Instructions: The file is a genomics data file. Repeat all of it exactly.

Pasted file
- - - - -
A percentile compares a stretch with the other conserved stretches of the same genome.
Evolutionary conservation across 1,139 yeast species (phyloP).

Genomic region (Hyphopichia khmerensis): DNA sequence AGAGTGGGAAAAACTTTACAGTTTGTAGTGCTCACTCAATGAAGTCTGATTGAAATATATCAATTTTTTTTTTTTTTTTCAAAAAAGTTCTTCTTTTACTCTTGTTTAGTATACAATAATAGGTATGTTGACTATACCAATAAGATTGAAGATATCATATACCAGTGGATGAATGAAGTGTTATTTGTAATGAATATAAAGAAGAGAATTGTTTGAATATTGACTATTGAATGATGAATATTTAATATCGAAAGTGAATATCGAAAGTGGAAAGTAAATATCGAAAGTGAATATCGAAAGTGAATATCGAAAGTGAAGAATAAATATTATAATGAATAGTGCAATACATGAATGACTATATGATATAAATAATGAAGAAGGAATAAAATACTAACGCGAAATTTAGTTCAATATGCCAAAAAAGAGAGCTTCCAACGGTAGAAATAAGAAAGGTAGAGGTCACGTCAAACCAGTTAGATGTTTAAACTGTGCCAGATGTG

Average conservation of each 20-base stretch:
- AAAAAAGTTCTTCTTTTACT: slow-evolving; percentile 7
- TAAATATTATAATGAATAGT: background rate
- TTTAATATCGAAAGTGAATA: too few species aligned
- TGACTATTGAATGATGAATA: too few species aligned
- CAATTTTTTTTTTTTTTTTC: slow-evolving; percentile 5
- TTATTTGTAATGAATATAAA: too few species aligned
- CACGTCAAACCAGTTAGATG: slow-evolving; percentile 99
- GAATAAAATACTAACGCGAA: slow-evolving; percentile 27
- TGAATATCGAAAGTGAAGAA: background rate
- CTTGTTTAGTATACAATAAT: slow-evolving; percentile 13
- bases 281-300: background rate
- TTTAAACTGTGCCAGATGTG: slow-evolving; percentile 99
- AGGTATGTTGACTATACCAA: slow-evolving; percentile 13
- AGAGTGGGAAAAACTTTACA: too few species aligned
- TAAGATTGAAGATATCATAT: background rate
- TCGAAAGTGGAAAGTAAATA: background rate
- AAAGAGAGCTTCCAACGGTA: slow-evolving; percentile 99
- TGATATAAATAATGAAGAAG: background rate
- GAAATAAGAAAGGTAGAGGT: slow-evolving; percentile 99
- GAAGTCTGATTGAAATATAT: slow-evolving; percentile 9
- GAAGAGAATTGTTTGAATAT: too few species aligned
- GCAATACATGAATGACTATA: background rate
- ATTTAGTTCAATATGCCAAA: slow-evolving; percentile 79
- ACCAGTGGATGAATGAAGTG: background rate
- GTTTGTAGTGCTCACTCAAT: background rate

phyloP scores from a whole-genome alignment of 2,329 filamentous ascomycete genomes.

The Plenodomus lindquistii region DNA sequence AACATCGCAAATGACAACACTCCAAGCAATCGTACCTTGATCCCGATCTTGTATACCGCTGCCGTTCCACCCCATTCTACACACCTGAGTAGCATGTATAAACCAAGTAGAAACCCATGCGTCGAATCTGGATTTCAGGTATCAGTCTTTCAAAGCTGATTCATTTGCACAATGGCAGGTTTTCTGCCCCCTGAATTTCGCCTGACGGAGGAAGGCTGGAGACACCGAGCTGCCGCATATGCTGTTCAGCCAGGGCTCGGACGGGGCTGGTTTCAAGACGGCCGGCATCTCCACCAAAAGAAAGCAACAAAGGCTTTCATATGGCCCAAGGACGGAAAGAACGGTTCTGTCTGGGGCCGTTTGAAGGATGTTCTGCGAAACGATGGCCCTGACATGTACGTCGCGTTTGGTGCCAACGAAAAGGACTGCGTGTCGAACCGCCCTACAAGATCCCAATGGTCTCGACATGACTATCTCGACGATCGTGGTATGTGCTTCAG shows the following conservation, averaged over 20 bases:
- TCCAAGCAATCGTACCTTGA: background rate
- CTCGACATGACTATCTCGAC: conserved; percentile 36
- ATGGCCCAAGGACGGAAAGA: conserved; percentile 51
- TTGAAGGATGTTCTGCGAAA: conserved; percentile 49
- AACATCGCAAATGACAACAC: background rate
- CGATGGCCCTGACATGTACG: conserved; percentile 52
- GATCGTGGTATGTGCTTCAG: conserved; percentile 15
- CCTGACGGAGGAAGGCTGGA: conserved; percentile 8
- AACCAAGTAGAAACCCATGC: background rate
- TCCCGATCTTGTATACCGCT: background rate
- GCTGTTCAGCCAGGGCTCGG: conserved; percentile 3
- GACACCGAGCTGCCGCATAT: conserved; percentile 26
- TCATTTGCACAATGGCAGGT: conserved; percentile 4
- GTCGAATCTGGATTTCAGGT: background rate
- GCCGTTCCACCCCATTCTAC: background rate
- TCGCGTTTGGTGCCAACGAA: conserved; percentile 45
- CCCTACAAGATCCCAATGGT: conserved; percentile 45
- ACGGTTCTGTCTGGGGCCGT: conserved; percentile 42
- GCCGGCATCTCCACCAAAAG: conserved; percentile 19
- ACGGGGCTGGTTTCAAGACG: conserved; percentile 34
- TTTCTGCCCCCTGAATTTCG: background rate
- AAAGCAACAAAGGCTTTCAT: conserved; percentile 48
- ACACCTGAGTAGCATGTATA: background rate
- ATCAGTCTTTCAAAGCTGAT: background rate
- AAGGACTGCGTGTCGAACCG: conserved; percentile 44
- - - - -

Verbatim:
A percentile compares a stretch with the other conserved stretches of the same genome.
Evolutionary conservation across 1,139 yeast species (phyloP).

Genomic region (Hyphopichia khmerensis): DNA sequence AGAGTGGGAAAAACTTTACAGTTTGTAGTGCTCACTCAATGAAGTCTGATTGAAATATATCAATTTTTTTTTTTTTTTTCAAAAAAGTTCTTCTTTTACTCTTGTTTAGTATACAATAATAGGTATGTTGACTATACCAATAAGATTGAAGATATCATATACCAGTGGATGAATGAAGTGTTATTTGTAATGAATATAAAGAAGAGAATTGTTTGAATATTGACTATTGAATGATGAATATTTAATATCGAAAGTGAATATCGAAAGTGGAAAGTAAATATCGAAAGTGAATATCGAAAGTGAATATCGAAAGTGAAGAATAAATATTATAATGAATAGTGCAATACATGAATGACTATATGATATAAATAATGAAGAAGGAATAAAATACTAACGCGAAATTTAGTTCAATATGCCAAAAAAGAGAGCTTCCAACGGTAGAAATAAGAAAGGTAGAGGTCACGTCAAACCAGTTAGATGTTTAAACTGTGCCAGATGTG

Average conservation of each 20-base stretch:
- AAAAAAGTTCTTCTTTTACT: slow-evolving; percentile 7
- TAAATATTATAATGAATAGT: background rate
- TTTAATATCGAAAGTGAATA: too few species aligned
- TGACTATTGAATGATGAATA: too few species aligned
- CAATTTTTTTTTTTTTTTTC: slow-evolving; percentile 5
- TTATTTGTAATGAATATAAA: too few species aligned
- CACGTCAAACCAGTTAGATG: slow-evolving; percentile 99
- GAATAAAATACTAACGCGAA: slow-evolving; percentile 27
- TGAATATCGAAAGTGAAGAA: background rate
- CTTGTTTAGTATACAATAAT: slow-evolving; percentile 13
- bases 281-300: background rate
- TTTAAACTGTGCCAGATGTG: slow-evolving; percentile 99
- AGGTATGTTGACTATACCAA: slow-evolving; percentile 13
- AGAGTGGGAAAAACTTTACA: too few species aligned
- TAAGATTGAAGATATCATAT: background rate
- TCGAAAGTGGAAAGTAAATA: background rate
- AAAGAGAGCTTCCAACGGTA: slow-evolving; percentile 99
- TGATATAAATAATGAAGAAG: background rate
- GAAATAAGAAAGGTAGAGGT: slow-evolving; percentile 99
- GAAGTCTGATTGAAATATAT: slow-evolving; percentile 9
- GAAGAGAATTGTTTGAATAT: too few species aligned
- GCAATACATGAATGACTATA: background rate
- ATTTAGTTCAATATGCCAAA: slow-evolving; percentile 79
- ACCAGTGGATGAATGAAGTG: background rate
- GTTTGTAGTGCTCACTCAAT: background rate

phyloP scores from a whole-genome alignment of 2,329 filamentous ascomycete genomes.

The Plenodomus lindquistii region DNA sequence AACATCGCAAATGACAACACTCCAAGCAATCGTACCTTGATCCCGATCTTGTATACCGCTGCCGTTCCACCCCATTCTACACACCTGAGTAGCATGTATAAACCAAGTAGAAACCCATGCGTCGAATCTGGATTTCAGGTATCAGTCTTTCAAAGCTGATTCATTTGCACAATGGCAGGTTTTCTGCCCCCTGAATTTCGCCTGACGGAGGAAGGCTGGAGACACCGAGCTGCCGCATATGCTGTTCAGCCAGGGCTCGGACGGGGCTGGTTTCAAGACGGCCGGCATCTCCACCAAAAGAAAGCAACAAAGGCTTTCATATGGCCCAAGGACGGAAAGAACGGTTCTGTCTGGGGCCGTTTGAAGGATGTTCTGCGAAACGATGGCCCTGACATGTACGTCGCGTTTGGTGCCAACGAAAAGGACTGCGTGTCGAACCGCCCTACAAGATCCCAATGGTCTCGACATGACTATCTCGACGATCGTGGTATGTGCTTCAG shows the following conservation, averaged over 20 bases:
- TCCAAGCAATCGTACCTTGA: background rate
- CTCGACATGACTATCTCGAC: conserved; percentile 36
- ATGGCCCAAGGACGGAAAGA: conserved; percentile 51
- TTGAAGGATGTTCTGCGAAA: conserved; percentile 49
- AACATCGCAAATGACAACAC: background rate
- CGATGGCCCTGACATGTACG: conserved; percentile 52
- GATCGTGGTATGTGCTTCAG: conserved; percentile 15
- CCTGACGGAGGAAGGCTGGA: conserved; percentile 8
- AACCAAGTAGAAACCCATGC: background rate
- TCCCGATCTTGTATACCGCT: background rate
- GCTGTTCAGCCAGGGCTCGG: conserved; percentile 3
- GACACCGAGCTGCCGCATAT: conserved; percentile 26
- TCATTTGCACAATGGCAGGT: conserved; percentile 4
- GTCGAATCTGGATTTCAGGT: background rate
- GCCGTTCCACCCCATTCTAC: background rate
- TCGCGTTTGGTGCCAACGAA: conserved; percentile 45
- CCCTACAAGATCCCAATGGT: conserved; percentile 45
- ACGGTTCTGTCTGGGGCCGT: conserved; percentile 42
- GCCGGCATCTCCACCAAAAG: conserved; percentile 19
- ACGGGGCTGGTTTCAAGACG: conserved; percentile 34
- TTTCTGCCCCCTGAATTTCG: background rate
- AAAGCAACAAAGGCTTTCAT: conserved; percentile 48
- ACACCTGAGTAGCATGTATA: background rate
- ATCAGTCTTTCAAAGCTGAT: background rate
- AAGGACTGCGTGTCGAACCG: conserved; percentile 44